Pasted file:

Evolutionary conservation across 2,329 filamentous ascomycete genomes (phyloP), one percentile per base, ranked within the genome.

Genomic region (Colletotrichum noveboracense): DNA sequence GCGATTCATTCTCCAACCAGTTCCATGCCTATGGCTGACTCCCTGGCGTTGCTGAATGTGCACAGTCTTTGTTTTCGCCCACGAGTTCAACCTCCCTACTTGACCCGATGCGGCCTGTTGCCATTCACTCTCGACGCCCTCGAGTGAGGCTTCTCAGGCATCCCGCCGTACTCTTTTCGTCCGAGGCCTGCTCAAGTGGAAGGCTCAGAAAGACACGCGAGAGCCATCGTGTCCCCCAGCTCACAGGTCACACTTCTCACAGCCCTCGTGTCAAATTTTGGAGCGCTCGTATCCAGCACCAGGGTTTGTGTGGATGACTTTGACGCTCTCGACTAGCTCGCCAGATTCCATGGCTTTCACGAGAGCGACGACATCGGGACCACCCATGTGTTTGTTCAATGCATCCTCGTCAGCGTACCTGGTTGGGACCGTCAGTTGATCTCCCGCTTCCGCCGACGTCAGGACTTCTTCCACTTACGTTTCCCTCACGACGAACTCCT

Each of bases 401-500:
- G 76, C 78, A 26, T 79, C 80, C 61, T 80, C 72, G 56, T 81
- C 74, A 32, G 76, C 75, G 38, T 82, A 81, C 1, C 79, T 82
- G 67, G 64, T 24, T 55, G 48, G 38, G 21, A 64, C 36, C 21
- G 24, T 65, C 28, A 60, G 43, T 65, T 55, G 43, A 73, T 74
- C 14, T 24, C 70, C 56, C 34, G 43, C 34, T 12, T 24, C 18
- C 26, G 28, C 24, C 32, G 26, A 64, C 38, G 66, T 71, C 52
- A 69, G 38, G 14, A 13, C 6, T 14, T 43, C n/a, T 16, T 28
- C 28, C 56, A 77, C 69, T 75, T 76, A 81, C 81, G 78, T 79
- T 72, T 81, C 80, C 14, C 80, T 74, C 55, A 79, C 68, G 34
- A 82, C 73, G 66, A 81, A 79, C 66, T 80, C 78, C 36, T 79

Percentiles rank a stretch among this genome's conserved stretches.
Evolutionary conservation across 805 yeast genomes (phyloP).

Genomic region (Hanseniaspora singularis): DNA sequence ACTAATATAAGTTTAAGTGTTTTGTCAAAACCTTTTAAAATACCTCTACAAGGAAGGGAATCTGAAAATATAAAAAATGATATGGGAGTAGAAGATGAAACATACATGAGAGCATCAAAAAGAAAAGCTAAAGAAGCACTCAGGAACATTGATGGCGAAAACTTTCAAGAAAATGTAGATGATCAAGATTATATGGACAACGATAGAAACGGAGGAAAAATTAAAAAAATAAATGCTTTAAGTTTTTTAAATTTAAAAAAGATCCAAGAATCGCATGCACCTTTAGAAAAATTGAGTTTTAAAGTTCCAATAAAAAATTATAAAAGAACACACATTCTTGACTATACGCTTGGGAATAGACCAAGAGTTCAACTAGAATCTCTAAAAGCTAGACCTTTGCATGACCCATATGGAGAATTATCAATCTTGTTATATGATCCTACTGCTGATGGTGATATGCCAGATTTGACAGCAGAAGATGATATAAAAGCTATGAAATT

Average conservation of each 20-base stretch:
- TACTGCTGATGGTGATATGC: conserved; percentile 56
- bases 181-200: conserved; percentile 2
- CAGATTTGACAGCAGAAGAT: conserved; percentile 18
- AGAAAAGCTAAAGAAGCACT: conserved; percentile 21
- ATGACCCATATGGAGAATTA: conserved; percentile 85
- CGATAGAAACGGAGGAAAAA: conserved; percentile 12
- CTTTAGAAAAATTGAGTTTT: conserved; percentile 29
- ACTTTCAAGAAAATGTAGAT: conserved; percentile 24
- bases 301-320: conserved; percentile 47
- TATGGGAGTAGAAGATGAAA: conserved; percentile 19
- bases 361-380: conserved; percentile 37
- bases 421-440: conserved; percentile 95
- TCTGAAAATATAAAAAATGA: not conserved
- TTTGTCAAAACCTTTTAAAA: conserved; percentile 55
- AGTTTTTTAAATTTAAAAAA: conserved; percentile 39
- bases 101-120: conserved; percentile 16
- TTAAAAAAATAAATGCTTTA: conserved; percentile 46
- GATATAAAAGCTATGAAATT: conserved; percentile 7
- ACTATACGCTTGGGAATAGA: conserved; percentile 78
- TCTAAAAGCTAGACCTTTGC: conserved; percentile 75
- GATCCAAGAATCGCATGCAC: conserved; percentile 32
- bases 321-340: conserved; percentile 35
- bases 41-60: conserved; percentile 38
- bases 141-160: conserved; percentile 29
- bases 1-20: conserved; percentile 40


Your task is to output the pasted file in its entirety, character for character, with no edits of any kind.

Evolutionary conservation across 2,329 filamentous ascomycete genomes (phyloP), one percentile per base, ranked within the genome.

Genomic region (Colletotrichum noveboracense): DNA sequence GCGATTCATTCTCCAACCAGTTCCATGCCTATGGCTGACTCCCTGGCGTTGCTGAATGTGCACAGTCTTTGTTTTCGCCCACGAGTTCAACCTCCCTACTTGACCCGATGCGGCCTGTTGCCATTCACTCTCGACGCCCTCGAGTGAGGCTTCTCAGGCATCCCGCCGTACTCTTTTCGTCCGAGGCCTGCTCAAGTGGAAGGCTCAGAAAGACACGCGAGAGCCATCGTGTCCCCCAGCTCACAGGTCACACTTCTCACAGCCCTCGTGTCAAATTTTGGAGCGCTCGTATCCAGCACCAGGGTTTGTGTGGATGACTTTGACGCTCTCGACTAGCTCGCCAGATTCCATGGCTTTCACGAGAGCGACGACATCGGGACCACCCATGTGTTTGTTCAATGCATCCTCGTCAGCGTACCTGGTTGGGACCGTCAGTTGATCTCCCGCTTCCGCCGACGTCAGGACTTCTTCCACTTACGTTTCCCTCACGACGAACTCCT

Each of bases 401-500:
- G 76, C 78, A 26, T 79, C 80, C 61, T 80, C 72, G 56, T 81
- C 74, A 32, G 76, C 75, G 38, T 82, A 81, C 1, C 79, T 82
- G 67, G 64, T 24, T 55, G 48, G 38, G 21, A 64, C 36, C 21
- G 24, T 65, C 28, A 60, G 43, T 65, T 55, G 43, A 73, T 74
- C 14, T 24, C 70, C 56, C 34, G 43, C 34, T 12, T 24, C 18
- C 26, G 28, C 24, C 32, G 26, A 64, C 38, G 66, T 71, C 52
- A 69, G 38, G 14, A 13, C 6, T 14, T 43, C n/a, T 16, T 28
- C 28, C 56, A 77, C 69, T 75, T 76, A 81, C 81, G 78, T 79
- T 72, T 81, C 80, C 14, C 80, T 74, C 55, A 79, C 68, G 34
- A 82, C 73, G 66, A 81, A 79, C 66, T 80, C 78, C 36, T 79

Percentiles rank a stretch among this genome's conserved stretches.
Evolutionary conservation across 805 yeast genomes (phyloP).

Genomic region (Hanseniaspora singularis): DNA sequence ACTAATATAAGTTTAAGTGTTTTGTCAAAACCTTTTAAAATACCTCTACAAGGAAGGGAATCTGAAAATATAAAAAATGATATGGGAGTAGAAGATGAAACATACATGAGAGCATCAAAAAGAAAAGCTAAAGAAGCACTCAGGAACATTGATGGCGAAAACTTTCAAGAAAATGTAGATGATCAAGATTATATGGACAACGATAGAAACGGAGGAAAAATTAAAAAAATAAATGCTTTAAGTTTTTTAAATTTAAAAAAGATCCAAGAATCGCATGCACCTTTAGAAAAATTGAGTTTTAAAGTTCCAATAAAAAATTATAAAAGAACACACATTCTTGACTATACGCTTGGGAATAGACCAAGAGTTCAACTAGAATCTCTAAAAGCTAGACCTTTGCATGACCCATATGGAGAATTATCAATCTTGTTATATGATCCTACTGCTGATGGTGATATGCCAGATTTGACAGCAGAAGATGATATAAAAGCTATGAAATT

Average conservation of each 20-base stretch:
- TACTGCTGATGGTGATATGC: conserved; percentile 56
- bases 181-200: conserved; percentile 2
- CAGATTTGACAGCAGAAGAT: conserved; percentile 18
- AGAAAAGCTAAAGAAGCACT: conserved; percentile 21
- ATGACCCATATGGAGAATTA: conserved; percentile 85
- CGATAGAAACGGAGGAAAAA: conserved; percentile 12
- CTTTAGAAAAATTGAGTTTT: conserved; percentile 29
- ACTTTCAAGAAAATGTAGAT: conserved; percentile 24
- bases 301-320: conserved; percentile 47
- TATGGGAGTAGAAGATGAAA: conserved; percentile 19
- bases 361-380: conserved; percentile 37
- bases 421-440: conserved; percentile 95
- TCTGAAAATATAAAAAATGA: not conserved
- TTTGTCAAAACCTTTTAAAA: conserved; percentile 55
- AGTTTTTTAAATTTAAAAAA: conserved; percentile 39
- bases 101-120: conserved; percentile 16
- TTAAAAAAATAAATGCTTTA: conserved; percentile 46
- GATATAAAAGCTATGAAATT: conserved; percentile 7
- ACTATACGCTTGGGAATAGA: conserved; percentile 78
- TCTAAAAGCTAGACCTTTGC: conserved; percentile 75
- GATCCAAGAATCGCATGCAC: conserved; percentile 32
- bases 321-340: conserved; percentile 35
- bases 41-60: conserved; percentile 38
- bases 141-160: conserved; percentile 29
- bases 1-20: conserved; percentile 40